Pearl of the month
Yogi Ramaharaka’s yoga philosophy classic translated in to Finnish by Mrs Ruth Serlachius as Hengittämisen taito (1935)
Yogi Ramaharaka’s yoga philosophy classic translated in to Finnish by Mrs Ruth Serlachius
The second wife of Gösta Serlachius, Mrs Ruth Serlachius, all her life a searcher and experimentalist, was interested in different forms of spirituality. Along with her friend Gerda Ryti, Ruth started to work as translator and assist Helmi Krohn, an author and editor, who had set out to translate central parapsychological literature into Finnish. Inspired by Krohn, Gerda started to collect a library of her own that Ruth eagerly examined. Enthusiasm of the ladies absorbed also Gerda’s husband, Risto Ryti, the president of Finland (1940–44), who acquired literature during his trips to London. It was a challenge to translate the books because, to begin with, the ladies had to create a Finnish glossary of the terminology of the field.
Translation of the book Hengittämisen taito in 1935 was an important early phase of yoga landing in Finland. Ruth Serlachius dedicated the translation to ”Young people in Finland in the hope of provoking, also in our circumstances, a keenness of such practices that let human spirit dominate the soul and the body”. Three additional editions of Ruth’s translation were printed in 1938, 1964 and 1972. It seems that her wish has come true because in 2008 Finnish Broadcasting company Yle reported that Finns are the world’s eagerest yoga practitioners.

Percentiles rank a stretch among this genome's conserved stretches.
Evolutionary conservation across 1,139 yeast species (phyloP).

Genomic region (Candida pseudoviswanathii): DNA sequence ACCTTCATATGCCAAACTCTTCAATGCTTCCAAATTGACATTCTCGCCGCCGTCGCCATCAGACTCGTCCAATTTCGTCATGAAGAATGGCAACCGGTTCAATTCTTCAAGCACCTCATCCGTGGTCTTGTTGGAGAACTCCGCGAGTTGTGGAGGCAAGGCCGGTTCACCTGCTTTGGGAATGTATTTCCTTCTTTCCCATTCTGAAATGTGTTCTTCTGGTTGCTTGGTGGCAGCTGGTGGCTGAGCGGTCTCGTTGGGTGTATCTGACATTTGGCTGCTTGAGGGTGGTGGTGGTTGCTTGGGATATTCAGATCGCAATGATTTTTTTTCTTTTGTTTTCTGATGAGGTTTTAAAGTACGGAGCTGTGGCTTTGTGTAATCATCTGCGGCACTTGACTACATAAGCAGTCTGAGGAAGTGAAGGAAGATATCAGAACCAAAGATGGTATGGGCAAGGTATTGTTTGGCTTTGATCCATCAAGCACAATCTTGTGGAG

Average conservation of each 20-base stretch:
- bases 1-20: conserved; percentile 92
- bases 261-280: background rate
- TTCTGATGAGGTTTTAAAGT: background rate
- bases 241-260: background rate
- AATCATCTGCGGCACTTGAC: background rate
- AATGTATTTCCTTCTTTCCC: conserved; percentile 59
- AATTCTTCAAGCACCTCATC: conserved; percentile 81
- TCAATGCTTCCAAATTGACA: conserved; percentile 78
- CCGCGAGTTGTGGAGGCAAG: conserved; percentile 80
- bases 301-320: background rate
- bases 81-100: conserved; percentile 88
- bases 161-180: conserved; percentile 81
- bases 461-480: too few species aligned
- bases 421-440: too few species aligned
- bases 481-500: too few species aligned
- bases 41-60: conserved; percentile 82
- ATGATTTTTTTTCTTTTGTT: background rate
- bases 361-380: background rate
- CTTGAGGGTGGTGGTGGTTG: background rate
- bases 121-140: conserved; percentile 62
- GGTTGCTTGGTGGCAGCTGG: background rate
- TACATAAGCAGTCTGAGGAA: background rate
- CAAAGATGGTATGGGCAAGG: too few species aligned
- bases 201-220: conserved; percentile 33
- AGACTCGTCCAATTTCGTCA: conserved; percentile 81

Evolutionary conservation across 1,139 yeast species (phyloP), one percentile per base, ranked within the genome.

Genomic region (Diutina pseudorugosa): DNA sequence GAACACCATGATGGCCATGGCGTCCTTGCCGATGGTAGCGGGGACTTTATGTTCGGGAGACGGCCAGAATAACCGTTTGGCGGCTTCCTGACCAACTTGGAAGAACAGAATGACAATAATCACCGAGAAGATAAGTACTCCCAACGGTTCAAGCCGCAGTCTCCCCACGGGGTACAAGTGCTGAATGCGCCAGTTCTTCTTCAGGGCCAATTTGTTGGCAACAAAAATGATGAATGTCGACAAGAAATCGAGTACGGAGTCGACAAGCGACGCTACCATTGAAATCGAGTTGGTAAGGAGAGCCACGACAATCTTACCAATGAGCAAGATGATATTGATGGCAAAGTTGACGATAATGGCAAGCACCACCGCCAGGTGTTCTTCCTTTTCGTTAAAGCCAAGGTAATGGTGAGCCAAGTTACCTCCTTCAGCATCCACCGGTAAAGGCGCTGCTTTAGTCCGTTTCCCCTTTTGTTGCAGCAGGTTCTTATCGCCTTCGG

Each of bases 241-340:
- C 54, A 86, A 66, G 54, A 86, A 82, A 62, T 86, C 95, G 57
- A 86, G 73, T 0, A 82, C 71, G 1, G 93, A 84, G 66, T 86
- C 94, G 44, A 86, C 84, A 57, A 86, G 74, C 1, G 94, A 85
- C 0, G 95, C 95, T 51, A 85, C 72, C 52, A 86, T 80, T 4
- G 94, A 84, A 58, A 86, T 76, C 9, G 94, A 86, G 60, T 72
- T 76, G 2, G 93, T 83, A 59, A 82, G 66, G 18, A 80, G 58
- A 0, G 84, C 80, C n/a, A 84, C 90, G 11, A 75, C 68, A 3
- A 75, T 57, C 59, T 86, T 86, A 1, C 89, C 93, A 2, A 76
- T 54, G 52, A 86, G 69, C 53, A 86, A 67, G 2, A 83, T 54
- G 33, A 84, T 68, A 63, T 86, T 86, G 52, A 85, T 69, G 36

Yogi Ramacharaka or Ramaharaka is one of the pseudonyms used by William Walker, an American lawyer and a pioneer of New Thought movement. According to some sources, Baba Bharata, a pupil of the original Yogi Ramacharaka introduced Yogi philosophy to Atkinson, and the two men co-authored several yoga philosophy works under the name of their late teacher. Both Bharata and Ramachakara may have been pseudonyms invented to spice up the book with a dash of oriental mystique.
The first published work by pseudonym Ramacharaka, The Hindu-Yogi Science of Breath (1903) tried to teach a western reader ”in a concise form and simple language, the underlying principles of the Yogi science of Breath, together with many of the favourite Yogi breathing exercises and methods”. The book enjoyed immediately an enormous popularity and new editions of it are still printed.